OK, this is a dog-bites-man story, I admit. A brief blurb published on the trade web site Food Manufacturing, announces “Agriculture Expert To Dispel Locavore Myth”. The release goes on to explain:
Roger A. Cady, Ph.D., Senior Technical Consultant at Elanco, will dispel the myth that purchasing locally grown food is better for the environment than buying from grocery retailers, during a presentation to members of the Agricultural and Food Transporters Conference (AFTC) of the American Trucking Associations.
There is nothing remarkable in this announcement. It’s a meeting of people who are in the business of shipping large quantities of food long distances, and they are defending their business. That is one of the two main reasons for industry associations to exist: to defend it from challenges, as this event seems intent on; the other being to play offense, i. e., promote the industry.
What it does show is that there seems to be a circling of the wagons going on in the food industry in response to certain consumer trends on the one hand, and the many negative food-related stories that have made it to the mainstream media, on the other. The main trend I have in mind is the dramatic growth in farmers’ markets, and its related interest in locally-produced food. The negative publicity includes Michael Pollan’s recent book tour appearances, in which he plainly advises people to stop buying processed food; publicity generated by Food, Inc. being nominated for an Academy Award (as well as being promoted on Pollan’s appearances); recent prominent features on both CBS and ABC network news programs highlighting the routine use of antibiotics in livestock operations, and the cruel treatment of dairy cows in large factory farms, respectively; and the almost weekly reports of bacterial contamination of various food products. Note that Pollan has not been emphasizing the local issue in his latest publicity tour, and the book he’s promoting, “Food Rules” only mentions it a few times. But his main attack, pursued relentlessly throughout the book and in his appearances, is on processed food products. This is the biggest and most profitable part of the food industry, which I speculate accounts for the vast majority of shipping volume, the issue the folks attending this meeting care most about. Therefore Pollan’s main message is seen as a major threat, and the whole farmers’ market/food miles stuff is just a red herring.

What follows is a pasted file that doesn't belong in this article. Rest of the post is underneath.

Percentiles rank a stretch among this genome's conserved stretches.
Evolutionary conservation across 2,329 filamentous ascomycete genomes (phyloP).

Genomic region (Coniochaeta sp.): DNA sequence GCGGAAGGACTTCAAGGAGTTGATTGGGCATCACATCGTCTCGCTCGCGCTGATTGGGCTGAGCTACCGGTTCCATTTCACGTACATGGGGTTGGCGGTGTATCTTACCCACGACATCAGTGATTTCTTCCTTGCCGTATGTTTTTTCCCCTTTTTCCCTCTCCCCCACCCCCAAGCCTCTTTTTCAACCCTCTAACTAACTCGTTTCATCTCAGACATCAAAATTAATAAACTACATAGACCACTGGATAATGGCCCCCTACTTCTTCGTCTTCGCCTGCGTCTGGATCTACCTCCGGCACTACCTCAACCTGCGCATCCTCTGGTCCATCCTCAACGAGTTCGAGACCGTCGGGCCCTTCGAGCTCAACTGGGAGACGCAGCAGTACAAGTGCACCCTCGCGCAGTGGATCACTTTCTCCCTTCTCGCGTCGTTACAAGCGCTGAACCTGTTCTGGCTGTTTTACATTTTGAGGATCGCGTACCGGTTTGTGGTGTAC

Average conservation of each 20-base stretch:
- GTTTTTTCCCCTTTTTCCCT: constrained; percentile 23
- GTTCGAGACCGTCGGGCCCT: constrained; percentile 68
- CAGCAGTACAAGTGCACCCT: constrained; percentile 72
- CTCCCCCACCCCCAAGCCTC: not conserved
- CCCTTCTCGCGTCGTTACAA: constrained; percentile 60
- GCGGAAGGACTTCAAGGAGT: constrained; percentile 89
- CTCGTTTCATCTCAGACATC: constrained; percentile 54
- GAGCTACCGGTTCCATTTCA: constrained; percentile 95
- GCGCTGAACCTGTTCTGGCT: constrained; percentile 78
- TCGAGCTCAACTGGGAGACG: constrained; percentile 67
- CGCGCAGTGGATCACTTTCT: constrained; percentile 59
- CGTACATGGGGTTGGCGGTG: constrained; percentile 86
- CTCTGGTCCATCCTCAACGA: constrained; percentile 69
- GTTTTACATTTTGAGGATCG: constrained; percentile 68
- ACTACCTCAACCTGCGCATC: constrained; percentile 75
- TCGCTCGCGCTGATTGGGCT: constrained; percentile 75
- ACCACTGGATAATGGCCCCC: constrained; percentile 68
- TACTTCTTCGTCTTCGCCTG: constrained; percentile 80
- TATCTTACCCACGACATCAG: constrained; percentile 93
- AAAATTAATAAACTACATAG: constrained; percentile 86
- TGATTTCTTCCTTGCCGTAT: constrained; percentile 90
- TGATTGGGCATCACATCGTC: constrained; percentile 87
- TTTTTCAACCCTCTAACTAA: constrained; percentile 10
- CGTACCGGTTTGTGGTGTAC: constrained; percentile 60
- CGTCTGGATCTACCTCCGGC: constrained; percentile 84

But Big Food has clearly decided to focus on food miles, and to use the still-obscure term locavore. This allows them to focus on efficiency and logistics, where their numbers are likely correct. I have no doubt that moving mass quantities of mass-produced goods through our elaborate inter-modal freight transport system does consume, on a per unit basis, less energy than small scale movement of goods. This focus on door-to-door transport conveniently ignores all of the many other forms of degradation of the environment and human and animal health wrought by the food system as a whole. Focusing on this equation also allows them to completely avoid the real reasons for the growth in farmers’ markets and local food: the food available there is vastly superior in every way. It’s fresher, it tastes better, it’s healthier and it’s actually fun to buy. If the industry had to publicly concede these things, they would be in the awkward position of telling consumers to stop buying fresher, tastier, and healthier food. Long term, that’s a losing strategy. So, I believe they are hoping to stem the growth of this movement to farmers’ markets by casting aspersions and using the alien-sounding locavore epithet to describe the already lost.
It’s also interesting that a meeting of transportation specialists is having as their guest speaker, Roger Cady, a rBGH specialist, who worked for Monsanto nine years until their rBGH product Posilac was acquired by Elanco, a division of pharmaceutical giant Eli Lilly, where he now works. No doubt he was booked because he has been a tireless promoter of the idea that factory farming is sustainable and environmentally friendly. I guess the stakeholders in the industrial food system are feeling that they are all in this together.
Another week and another writer is wringing his hands about the contradictions and impracticalities exhibited by locavores. Writing in Saturday’s New York Times, Damon Darlin drags out the usual culprits who have instigated and promoted the preference for locally grown food: Michael Pollan, of course, but also Michelle Obama and her garden on the White House lawn. In his article titled “A Balance Between the Factory and the Local Farm” Darlin boils down the entire local food movement to this keen social observation: